But interesting, isn't it, that it took three different teams of pathologists and hematologists (including a Sloan consult ), working off each other's information to put all the pieces together?   Cancer is so unbelievably tricky.

A huge shout out to the 4th floor nursing staff at AMC -- they are taking such incredible care of Andrew, and are on top of everything!!


Wednesday, February 8, 2012

Round 4 -- halfway there!!

We just picked up the grandparents at the airport -- 7:30 am appt tomorrow to be admitted for round 4.  This round is the more difficult "B" cycle, but round 3A went so well that we're hopeful it will be easier this time.  I'll update more tomorrow, but now off to get some sleep!!!  xoxo

Saturday, February 4, 2012

blood count update

Everything is going well with Andrew's blood counts -- we went for the blood draw on Thursday, which showed all his levels starting to climb back up.  He didn't need to have a transfusion after all, which was great news, but we have to go back for another blood draw on Monday.

Andrew's feeling pretty good - a bit tired and weak, but otherwise good.  He was really pumped up with fluid when he was discharged -- he's gone from 180 lbs. to 150 lbs in a week, and now he feels more or less back to normal.  He's just going to rest up for the next few days, enjoy the Superbowl, and get ready for round 4.

I apologize for slacking off on my updates -- we've been trying to settle back into our life, as much as possible, when Andrew's out of the hospital.  :)   Thank you for all of your continued love and support -- we're full of gratitude for our amazing friends and family!!  

Monday, January 30, 2012

Life on hold.

Things had been going along quite smoothly during this recovery period -- we made a quick trip to AMC on Friday for a pop of intrathecal chemo. Andrew was a bit under the weather for 2 days after that, but today he felt really good, and looked really good.  We were due back at AMC today for the last 15 minute infusion of vincristine which officially ends round 3A -- unfortunately, his blood draw showed that the white count had fallen to really "critical" levels, so they were unable to administer the chemo.  :(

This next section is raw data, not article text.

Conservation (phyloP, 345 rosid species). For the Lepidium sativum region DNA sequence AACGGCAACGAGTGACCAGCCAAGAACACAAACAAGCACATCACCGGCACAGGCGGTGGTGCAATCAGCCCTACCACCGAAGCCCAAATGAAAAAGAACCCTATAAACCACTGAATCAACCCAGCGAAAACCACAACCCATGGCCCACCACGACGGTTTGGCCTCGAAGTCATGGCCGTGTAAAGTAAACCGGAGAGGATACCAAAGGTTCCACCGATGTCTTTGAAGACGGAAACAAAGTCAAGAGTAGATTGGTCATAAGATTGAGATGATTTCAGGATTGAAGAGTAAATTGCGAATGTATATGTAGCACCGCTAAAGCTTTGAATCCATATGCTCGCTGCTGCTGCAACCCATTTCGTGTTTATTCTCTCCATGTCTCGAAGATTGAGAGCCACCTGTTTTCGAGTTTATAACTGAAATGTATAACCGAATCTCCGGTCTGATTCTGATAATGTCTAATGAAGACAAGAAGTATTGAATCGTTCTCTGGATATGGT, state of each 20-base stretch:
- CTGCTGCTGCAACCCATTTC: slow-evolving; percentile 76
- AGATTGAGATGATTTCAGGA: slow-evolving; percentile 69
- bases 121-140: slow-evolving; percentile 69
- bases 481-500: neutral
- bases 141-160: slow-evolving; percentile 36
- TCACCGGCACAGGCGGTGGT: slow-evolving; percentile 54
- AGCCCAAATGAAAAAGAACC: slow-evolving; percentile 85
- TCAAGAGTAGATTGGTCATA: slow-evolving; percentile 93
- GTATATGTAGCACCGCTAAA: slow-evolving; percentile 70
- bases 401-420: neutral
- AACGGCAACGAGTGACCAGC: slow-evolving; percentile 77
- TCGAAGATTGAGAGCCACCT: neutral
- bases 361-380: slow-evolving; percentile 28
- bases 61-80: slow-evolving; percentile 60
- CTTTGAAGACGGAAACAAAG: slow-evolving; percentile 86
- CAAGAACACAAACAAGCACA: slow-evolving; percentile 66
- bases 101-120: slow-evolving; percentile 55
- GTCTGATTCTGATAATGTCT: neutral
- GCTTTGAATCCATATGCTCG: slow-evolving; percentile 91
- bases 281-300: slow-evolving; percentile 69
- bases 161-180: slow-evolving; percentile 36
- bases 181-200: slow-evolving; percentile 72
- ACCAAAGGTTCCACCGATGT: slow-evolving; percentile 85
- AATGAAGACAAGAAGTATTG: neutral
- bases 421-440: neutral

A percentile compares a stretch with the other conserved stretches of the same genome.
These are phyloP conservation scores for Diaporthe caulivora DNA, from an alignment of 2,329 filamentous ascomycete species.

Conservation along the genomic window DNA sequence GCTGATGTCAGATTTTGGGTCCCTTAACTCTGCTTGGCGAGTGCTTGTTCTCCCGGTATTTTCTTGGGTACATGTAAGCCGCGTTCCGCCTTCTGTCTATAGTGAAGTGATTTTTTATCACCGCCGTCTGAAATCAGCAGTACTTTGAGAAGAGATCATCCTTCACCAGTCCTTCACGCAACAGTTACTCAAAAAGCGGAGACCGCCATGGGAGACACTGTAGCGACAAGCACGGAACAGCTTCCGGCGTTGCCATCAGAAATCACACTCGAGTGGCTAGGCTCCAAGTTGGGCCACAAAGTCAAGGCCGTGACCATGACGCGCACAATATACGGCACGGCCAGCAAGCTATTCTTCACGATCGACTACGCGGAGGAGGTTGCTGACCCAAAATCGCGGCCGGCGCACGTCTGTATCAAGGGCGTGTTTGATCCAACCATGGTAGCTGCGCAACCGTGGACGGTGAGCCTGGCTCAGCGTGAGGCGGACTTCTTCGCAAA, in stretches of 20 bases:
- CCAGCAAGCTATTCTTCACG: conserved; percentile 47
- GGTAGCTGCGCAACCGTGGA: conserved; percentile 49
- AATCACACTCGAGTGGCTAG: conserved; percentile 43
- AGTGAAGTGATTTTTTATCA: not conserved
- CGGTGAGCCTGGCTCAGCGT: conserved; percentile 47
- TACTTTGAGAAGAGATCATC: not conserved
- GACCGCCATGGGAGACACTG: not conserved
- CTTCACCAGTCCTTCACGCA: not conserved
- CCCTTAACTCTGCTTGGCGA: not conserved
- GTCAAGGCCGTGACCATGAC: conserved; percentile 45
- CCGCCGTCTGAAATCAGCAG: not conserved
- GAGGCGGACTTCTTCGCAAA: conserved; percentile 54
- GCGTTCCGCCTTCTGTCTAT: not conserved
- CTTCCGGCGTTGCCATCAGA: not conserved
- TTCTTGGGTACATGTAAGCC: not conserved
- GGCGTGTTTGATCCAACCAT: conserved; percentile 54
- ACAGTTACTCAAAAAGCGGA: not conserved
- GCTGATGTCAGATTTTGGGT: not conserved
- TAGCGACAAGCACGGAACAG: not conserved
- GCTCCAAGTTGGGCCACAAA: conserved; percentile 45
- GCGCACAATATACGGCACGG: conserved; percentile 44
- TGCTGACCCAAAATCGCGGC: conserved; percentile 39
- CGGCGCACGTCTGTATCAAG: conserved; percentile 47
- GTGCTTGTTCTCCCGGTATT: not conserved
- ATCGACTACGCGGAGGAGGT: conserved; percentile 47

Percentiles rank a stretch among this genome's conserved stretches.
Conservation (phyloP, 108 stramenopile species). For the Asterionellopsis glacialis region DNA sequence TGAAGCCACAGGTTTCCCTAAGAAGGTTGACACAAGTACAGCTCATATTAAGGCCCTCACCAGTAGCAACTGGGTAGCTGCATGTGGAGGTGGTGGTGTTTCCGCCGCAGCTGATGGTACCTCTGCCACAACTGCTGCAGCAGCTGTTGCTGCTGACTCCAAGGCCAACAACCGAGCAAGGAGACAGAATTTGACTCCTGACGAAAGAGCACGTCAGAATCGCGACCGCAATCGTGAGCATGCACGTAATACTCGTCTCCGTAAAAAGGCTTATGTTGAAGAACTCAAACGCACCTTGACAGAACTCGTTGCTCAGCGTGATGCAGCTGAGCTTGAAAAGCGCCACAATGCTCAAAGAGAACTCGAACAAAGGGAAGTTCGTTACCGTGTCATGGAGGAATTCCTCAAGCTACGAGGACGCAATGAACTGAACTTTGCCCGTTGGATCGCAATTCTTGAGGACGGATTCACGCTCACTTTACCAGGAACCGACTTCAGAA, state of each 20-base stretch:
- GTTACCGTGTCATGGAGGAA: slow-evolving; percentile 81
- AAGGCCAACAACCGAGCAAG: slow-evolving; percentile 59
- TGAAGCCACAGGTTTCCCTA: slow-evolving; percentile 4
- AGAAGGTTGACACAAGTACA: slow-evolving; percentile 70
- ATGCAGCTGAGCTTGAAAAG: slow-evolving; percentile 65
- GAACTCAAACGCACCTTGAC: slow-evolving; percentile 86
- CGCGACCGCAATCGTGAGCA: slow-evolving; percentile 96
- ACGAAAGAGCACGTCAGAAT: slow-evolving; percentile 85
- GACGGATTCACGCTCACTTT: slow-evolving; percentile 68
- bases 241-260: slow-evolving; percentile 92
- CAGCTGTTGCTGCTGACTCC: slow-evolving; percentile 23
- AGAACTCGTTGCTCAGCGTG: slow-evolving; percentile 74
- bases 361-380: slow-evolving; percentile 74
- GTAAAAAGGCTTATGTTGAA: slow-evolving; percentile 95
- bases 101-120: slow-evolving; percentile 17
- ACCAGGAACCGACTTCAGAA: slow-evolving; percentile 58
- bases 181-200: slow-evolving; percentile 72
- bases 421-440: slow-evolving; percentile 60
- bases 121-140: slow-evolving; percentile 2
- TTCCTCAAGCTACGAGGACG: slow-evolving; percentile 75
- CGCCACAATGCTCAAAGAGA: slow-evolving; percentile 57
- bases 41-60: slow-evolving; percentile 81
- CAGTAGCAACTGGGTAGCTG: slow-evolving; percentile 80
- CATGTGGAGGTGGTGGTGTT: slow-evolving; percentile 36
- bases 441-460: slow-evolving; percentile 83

We're now due back on Thursday for another blood draw and possible transfusion.  We're disappointed -- he seemed to be doing really, really well this time -- we were hoping to get into the city to see some friends, he was going to try to work a few days this week, -- you know, have a life.  Instead he'll be holing up at home trying to not contract an infection of any sort.  But we're learning that this is the deal on this regimen -- very little opportunity to do anything but get your chemo, recover from your chemo, and get your chemo again. Lather, rinse, repeat.   Life really, truly is on hold until summer it seems, so we're telling ourselves to just get comfy and settle in.  So to all of our friends,  we miss you!  Don't forget us -- we'll be back!!! ;)


Tuesday, January 24, 2012


Andrew came home tonight.  We have to go back on Friday and then again on Tuesday for 2 more quick pops of chemo, and then cycle 3 will be complete.